So here I was, almost twenty three years later since I saw my very first Disney movie; the outcome of my fairy tale ending, sitting right beside me, doodling on her pink birthday invites. And though I was certain that one day she too would have her own dream fairy tale ending to write about, right now, it was time for her to get a sneak peak...

Party fit for a princess!

Though evites are always the easy way out, nothing says royalty more than a hand delivered scroll with a magic wand

   Every princess needs a little make up station

A few pink balloons and streamers are all you need to transform any room into a page straight out of a fairy tale... 

A cardboard castle, passing the poisoned apple, and placing the tiara on Rapunzel; just a few things to keep the little princesses busy

A princess cake, cupcakes topped with edible tiaras and pizza: They maybe royalty but when it comes to food, keep it simple!

Tuesday, October 1, 2013

5 going on 15!

'I want to wear this.' My five year old diva sat clad in a plaid kilt skirt and a black tank. On her left hand she was waving her silver colored twirly skirt. 'What would be next?' I wondered as I watched my little one jam to a Katy Perry song blaring in the background. She had already started picking out her own clothes. Could cropped tees, colored highlights and tattoos be next? I shuddered...Could 5's be the new teens? 

'I am not wearing that tomorrow,' my five year old whined as she stared at her pair of green corduroy pants and matching printed tee that I had neatly laid out in her bed for her to wear to school the next day. 

I couldn't understand what was wrong. It was one of her favorite and she had only recently gotten them as a gift. They fit her perfectly and looked great. 

'This mommy,' she said waving a silver colored twirly skirt in front of me. 

But fall was almost here. The trees had begin to shed and the the temperature had slowly started to drop. I couldn't hear the birds anymore and the sky had turned to a warm golden hue. Even with my sweatshirt on and windows closed shut, I could still feel the chill against my skin. 'It's too cold for that sweetheart,' I replied. 

'I want to wear this mommy, ' she continued, her tone low yet firm...lest her 30-something mommy had failed to notice the ongoing trend in her little kindergarten class. 'Everyone is going to wear this and Savannah thinks jeans are only for boys.'

I hadn't missed the changing trends nor failed to keep up with the latest in five year olds haute couture. I was well aware that floral printed sun hats were now replaced by polka-dot fedoras, comfy sketchers by glittery Mary Janes and boot-cut jeans by tutus and twirly skirts. I had seen it everyday; at school, five year old girls' birthday parties and even playgrounds.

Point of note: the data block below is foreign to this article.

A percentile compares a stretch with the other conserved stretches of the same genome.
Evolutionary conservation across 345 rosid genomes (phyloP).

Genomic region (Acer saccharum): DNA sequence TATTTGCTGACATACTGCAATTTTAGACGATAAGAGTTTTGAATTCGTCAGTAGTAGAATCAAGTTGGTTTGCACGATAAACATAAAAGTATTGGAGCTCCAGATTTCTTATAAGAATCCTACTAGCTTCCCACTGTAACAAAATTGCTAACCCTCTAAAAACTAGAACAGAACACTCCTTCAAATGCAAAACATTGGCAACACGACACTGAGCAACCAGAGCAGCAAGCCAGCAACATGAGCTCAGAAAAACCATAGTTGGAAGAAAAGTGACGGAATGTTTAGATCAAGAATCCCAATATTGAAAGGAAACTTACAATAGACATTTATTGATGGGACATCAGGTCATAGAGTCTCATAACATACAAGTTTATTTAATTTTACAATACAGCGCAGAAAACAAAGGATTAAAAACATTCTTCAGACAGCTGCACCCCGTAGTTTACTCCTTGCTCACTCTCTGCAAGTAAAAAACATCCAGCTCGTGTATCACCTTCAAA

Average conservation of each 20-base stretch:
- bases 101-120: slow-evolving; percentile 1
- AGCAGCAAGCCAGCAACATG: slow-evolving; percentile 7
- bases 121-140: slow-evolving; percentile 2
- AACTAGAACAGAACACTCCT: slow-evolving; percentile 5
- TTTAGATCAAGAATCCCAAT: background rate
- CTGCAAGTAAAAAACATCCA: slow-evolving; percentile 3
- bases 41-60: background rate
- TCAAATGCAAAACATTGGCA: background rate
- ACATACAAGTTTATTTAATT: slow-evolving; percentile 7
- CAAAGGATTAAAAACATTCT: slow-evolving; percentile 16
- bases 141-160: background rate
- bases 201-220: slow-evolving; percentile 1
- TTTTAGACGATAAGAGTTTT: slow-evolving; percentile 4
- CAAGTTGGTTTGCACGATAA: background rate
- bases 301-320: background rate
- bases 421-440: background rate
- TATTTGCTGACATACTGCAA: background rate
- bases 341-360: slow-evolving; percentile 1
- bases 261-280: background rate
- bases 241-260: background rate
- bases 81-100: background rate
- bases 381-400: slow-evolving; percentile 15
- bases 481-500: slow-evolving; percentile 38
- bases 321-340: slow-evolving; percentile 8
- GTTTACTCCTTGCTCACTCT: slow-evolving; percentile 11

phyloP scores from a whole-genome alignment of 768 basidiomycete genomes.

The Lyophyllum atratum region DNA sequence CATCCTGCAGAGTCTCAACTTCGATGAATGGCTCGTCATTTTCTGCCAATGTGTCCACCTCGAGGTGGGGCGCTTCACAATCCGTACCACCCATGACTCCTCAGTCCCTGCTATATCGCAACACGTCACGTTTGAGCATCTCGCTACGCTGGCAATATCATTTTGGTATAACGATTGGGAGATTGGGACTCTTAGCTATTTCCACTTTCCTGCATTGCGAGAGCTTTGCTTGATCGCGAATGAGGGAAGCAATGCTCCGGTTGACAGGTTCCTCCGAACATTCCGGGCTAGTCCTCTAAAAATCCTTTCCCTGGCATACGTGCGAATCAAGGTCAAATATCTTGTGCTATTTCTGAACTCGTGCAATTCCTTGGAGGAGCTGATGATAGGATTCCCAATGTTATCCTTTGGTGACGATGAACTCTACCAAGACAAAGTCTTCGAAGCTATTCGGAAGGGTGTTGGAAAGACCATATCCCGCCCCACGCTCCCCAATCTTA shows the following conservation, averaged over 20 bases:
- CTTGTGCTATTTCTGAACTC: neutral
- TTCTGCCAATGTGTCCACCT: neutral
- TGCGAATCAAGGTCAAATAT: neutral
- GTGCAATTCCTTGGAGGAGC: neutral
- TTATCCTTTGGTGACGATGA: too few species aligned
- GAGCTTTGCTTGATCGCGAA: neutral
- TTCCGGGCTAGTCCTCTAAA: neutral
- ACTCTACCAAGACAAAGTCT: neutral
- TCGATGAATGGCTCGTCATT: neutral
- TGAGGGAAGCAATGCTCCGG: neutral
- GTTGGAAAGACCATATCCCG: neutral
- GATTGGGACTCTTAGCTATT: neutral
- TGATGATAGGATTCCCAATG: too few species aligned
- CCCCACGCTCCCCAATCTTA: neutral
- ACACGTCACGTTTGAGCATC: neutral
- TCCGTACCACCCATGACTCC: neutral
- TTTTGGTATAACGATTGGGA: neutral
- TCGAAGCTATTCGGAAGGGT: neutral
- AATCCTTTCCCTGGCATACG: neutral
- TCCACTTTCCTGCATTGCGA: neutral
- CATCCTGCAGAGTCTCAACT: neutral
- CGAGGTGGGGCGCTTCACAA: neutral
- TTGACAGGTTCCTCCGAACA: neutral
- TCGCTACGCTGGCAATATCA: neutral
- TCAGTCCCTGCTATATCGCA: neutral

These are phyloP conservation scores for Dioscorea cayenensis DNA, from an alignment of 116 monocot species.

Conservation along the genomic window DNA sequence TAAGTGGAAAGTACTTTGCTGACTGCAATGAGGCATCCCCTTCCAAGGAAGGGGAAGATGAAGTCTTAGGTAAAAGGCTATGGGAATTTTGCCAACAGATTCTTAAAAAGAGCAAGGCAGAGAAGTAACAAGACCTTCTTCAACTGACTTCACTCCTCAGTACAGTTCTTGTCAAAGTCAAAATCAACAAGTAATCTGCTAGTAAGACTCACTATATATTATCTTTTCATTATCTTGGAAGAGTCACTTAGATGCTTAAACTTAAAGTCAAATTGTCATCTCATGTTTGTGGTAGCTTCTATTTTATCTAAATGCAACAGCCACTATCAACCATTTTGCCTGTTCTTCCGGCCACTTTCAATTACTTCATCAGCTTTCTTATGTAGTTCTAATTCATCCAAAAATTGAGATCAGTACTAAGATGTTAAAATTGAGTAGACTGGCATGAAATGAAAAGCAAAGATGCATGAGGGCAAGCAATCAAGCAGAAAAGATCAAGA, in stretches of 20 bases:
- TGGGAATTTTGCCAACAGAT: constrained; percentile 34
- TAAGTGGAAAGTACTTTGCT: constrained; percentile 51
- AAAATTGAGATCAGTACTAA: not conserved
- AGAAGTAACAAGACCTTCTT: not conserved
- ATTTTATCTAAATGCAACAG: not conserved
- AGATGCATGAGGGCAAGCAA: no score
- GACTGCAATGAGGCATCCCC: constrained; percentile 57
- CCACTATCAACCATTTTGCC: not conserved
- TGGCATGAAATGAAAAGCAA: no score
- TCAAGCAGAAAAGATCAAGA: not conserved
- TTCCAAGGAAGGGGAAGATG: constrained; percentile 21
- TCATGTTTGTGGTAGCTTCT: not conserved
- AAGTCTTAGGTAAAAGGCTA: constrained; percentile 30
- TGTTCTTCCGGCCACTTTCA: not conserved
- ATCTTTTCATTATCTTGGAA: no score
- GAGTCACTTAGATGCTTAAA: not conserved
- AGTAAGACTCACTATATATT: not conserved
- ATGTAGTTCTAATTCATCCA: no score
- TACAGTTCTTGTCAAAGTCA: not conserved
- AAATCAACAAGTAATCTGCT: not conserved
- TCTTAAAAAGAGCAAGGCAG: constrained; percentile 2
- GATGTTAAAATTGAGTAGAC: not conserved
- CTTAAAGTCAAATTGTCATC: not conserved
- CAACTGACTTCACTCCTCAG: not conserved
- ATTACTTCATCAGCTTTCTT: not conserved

Though I was well aware of the peer pressure my little Kindergartener was feeling and that it was highly possible that 5's could after all be the new teens, I wasn't yet ready to let my little curly haired princess turn into some glam doll just because everyone else did so. After all, this was the very same girl, who not long ago had mispronounced butterfly as bullakite and pajama as jampaja and I wasn't ready to say bye to her...not just yet!

So as always, it was time for an important life lesson. To teach her, why it was so special to be different. But I was no preacher. I was a mommy, a story teller and that is what I had...a little story to tell her why it was okay to be different, to stand out from the crowd. A story of a little red flower who didn't want to be different...inspired by a little glass vase of flowers that stood besides my daughter's night lamp. 

The little red flower!

Once upon a time, there was a little red flower. And Flora was her name. 
She lived in a shimmery, shiny glass vase, besides a little girls bed frame.

The girl loved her very much. And gave her kisses day and night. 
She said she looked so special, glowing in the morning light.

She would call her pretty and always say something nice. 
It made Flora happy and always made her smile. 

But one day, it happened. The little girl was gone...
The little red flower felt so sad, as now she was all alone.

Though there were other flowers, who too lived in her glass room
All yellow dandelions, who had just begin to bloom.

You are not one of us, they said, as we are all the same
You look so different, it's better you go away.

Flora now had no friends and she felt so sad.
Wished she too was yellow, being red was just too bad.

She thought of a plan and wondered what she could do
She could paint herself yellow, in a few strokes, maybe one or even two.

Now she looked no different, they all were now the same
But the others still didn't want to talk, coz now they hated the smell of paint

The little girl came back and saw her red friend gone.
She felt so sad, as that was her special loved one.

There were no more kisses and everything felt so strange.
The poor flower felt so sorry. 'How I wish I had never tried to change.'

   (My little inspiration)